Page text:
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Getting Your Rock Shoes Resoled

A Guide to Rock Shoe Repair

By

Ian Spencer-Green cranking a classic boulder problem at The Cubes in Unaweep Canyon, Colorado.

A rock shoe resoler does a great repair job to keep your shoes climbing.

Photograph © Stewart M. Green
Bill Springer edges a climbing shoe on a small foothold at Joshua Tree National Park.

Get new half-soles on the front of your rock shoes if you do lots of edging.

Photograph copyright Stewart M. Green
Getting Your Rock Shoes Resoled

Get new sticky rubber on your shoes and you'll be a climbing fool.

Photograph copyright Stewart M. Green

Okay, you’ve been climbing a lot and just looked at your rock shoes and determined that you need new rubber soles. The front edge is wearing down close to the rand and if you don't get them resoled soon then you will have to trash the shoes. You have two options for new rock shoe resoles.

Do-It-Yourself New Soles

One is to do it yourself. You can buy resole kits from both Mad Rock and Five Ten, but you get what you pay for—usually a lot of work and a bad job.

Find a Pro Climbing Shoe Cobbler

For not much more dinero than a resole kit, you can have a professional cobbler who specializes in rock shoes do the job and do it right. They’re usually pretty fast too so you’ll have your new soles on the rock in no time at all. I once had a pair of rock shoes resoled at the Verdon Gorge in France by an itinerant cobbler who had a mobile van, which he drove to different climbing areas every week. He did a perfect job on the climbing shoes in a mere three hours, then told me not to climb in them until the next day.

Ask Climbing Buddies for Recommendations

Find a rock shoe specialist by asking around for recommendations or picking one that advertises in the climbing magazines. I’ve always used Rock and Resole in Boulder, but Rubber Room in Bishop and Flyin’ Brian’s Resoles in Las Vegas are great too. Visit your cobbler’s website to get the beta on prices and shipping. Most cobblers will analyze your shoes and then do whatever work is necessary unless you tell them otherwise.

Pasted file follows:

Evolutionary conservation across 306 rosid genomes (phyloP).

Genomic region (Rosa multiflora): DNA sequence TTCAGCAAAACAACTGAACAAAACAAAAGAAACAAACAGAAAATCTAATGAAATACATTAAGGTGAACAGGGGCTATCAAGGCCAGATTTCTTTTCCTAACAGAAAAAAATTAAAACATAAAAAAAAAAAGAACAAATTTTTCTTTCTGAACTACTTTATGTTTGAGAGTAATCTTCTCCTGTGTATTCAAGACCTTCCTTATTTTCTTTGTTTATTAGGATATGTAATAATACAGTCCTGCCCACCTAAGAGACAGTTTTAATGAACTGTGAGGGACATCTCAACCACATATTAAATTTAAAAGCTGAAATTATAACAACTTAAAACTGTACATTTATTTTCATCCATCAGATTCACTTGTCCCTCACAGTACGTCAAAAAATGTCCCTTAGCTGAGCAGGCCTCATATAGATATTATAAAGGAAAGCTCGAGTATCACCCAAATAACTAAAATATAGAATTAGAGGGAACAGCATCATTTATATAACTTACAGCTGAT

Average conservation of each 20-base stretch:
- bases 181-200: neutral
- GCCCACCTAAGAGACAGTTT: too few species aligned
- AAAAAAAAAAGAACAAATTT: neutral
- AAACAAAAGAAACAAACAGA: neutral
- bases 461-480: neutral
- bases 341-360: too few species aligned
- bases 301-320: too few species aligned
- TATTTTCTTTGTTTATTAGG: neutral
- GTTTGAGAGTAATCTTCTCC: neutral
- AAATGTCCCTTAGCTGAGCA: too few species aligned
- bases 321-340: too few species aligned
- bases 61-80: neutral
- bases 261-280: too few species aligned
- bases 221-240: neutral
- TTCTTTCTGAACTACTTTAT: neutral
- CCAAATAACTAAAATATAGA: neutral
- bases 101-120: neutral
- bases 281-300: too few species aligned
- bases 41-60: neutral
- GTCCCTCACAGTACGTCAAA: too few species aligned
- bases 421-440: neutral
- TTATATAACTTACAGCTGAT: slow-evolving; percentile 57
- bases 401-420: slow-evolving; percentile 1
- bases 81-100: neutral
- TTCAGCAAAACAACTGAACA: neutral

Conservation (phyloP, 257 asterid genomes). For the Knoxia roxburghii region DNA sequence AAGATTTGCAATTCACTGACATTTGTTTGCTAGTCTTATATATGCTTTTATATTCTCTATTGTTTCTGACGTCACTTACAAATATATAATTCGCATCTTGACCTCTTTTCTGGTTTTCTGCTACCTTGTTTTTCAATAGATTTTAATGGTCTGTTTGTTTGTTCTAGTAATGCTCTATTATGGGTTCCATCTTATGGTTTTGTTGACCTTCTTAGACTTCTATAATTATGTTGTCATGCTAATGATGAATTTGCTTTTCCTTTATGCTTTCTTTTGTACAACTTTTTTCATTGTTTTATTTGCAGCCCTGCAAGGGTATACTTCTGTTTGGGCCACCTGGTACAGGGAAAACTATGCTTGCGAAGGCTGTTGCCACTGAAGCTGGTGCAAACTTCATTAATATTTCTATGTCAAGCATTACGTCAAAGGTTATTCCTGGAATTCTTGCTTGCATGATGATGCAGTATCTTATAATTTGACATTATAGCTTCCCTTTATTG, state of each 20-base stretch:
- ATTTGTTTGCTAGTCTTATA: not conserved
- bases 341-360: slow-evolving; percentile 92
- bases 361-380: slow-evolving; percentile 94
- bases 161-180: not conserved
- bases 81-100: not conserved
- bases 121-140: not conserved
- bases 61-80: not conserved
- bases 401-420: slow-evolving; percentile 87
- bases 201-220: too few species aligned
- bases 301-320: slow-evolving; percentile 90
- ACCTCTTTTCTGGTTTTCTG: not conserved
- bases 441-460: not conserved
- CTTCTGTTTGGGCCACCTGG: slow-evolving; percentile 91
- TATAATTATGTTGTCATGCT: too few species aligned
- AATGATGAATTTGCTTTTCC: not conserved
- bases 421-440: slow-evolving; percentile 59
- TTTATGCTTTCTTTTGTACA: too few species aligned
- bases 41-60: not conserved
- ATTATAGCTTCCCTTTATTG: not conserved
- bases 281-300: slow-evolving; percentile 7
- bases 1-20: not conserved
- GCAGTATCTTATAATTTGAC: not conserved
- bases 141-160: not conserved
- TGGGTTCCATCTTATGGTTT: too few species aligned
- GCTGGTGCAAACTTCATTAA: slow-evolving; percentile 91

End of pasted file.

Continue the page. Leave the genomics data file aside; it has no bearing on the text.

3 Basic Rock Shoe Resole Repairs

There are three basic rock shoe resole repairs.

  1. Full-Sole Resole This is the full monty—the whole sole from toe to heel is replaced. You almost never need a full sole replacement. A full-sole repair should cost you from $40 to $50.
  2. Half-Sole Resole This, the most common and the cheapest resole, is when only half the sole is replaced from the toe to the instep. This resole is done because virtually all the usage and damage to your boot soles is on the part of the shoe that is used the most when you climb. Expect to pay $30 to $40 for a half-sole repair.
  3. Rand Repair The rand, the band of rubber that wraps around the rock shoe above the sole, is often damaged when you climb. Holes wear in the rand in the toe box, especially if you jam lots of cracks, or you wear into the rand by climbing past the useful life of the sole onto the rand itself. Rand repairs are generally expensive. Plan on adding $20 to $40 to the resole price, depending on how much damage has been done. It’s best to avoid rand repair by getting your shoes into the shop before damage occurs.

Get New Half-Soles on the Front

It is best and cheapest just to get new rubber half-soles on the front half of the sole, which is always the most worn part of the sole. You can also specify which sticky rubber you want on the rock shoe so you’re not stuck using your shoe manufacturer’s rubber. This is great if you love your shoes but aren’t that crazy about the rubber. Ask what rubber is available. Most cobblers offer Five Ten Stealth 2 and Stealth C4, La Sportiva Vibram XSV, Scarpa Megabyte, Boreal Fusion, Mad Rock #5, and Evolv TRAX rubber.

Thin or Thick Rubber?

You’ll also need to determine if you want thick or thin rubber. Despite wearing out faster, the thinner rubber is best, especially for face climbing. This makes the shoe, especially if it’s a high-end performance rock shoe, more sensitive to your feet and the rock. Thin rubber is 1/8-inch (3-4mm) thick. On some stiff shoes and beginner all-purpose shoes you can have ¼-inch (5-6mm) rubber put on.

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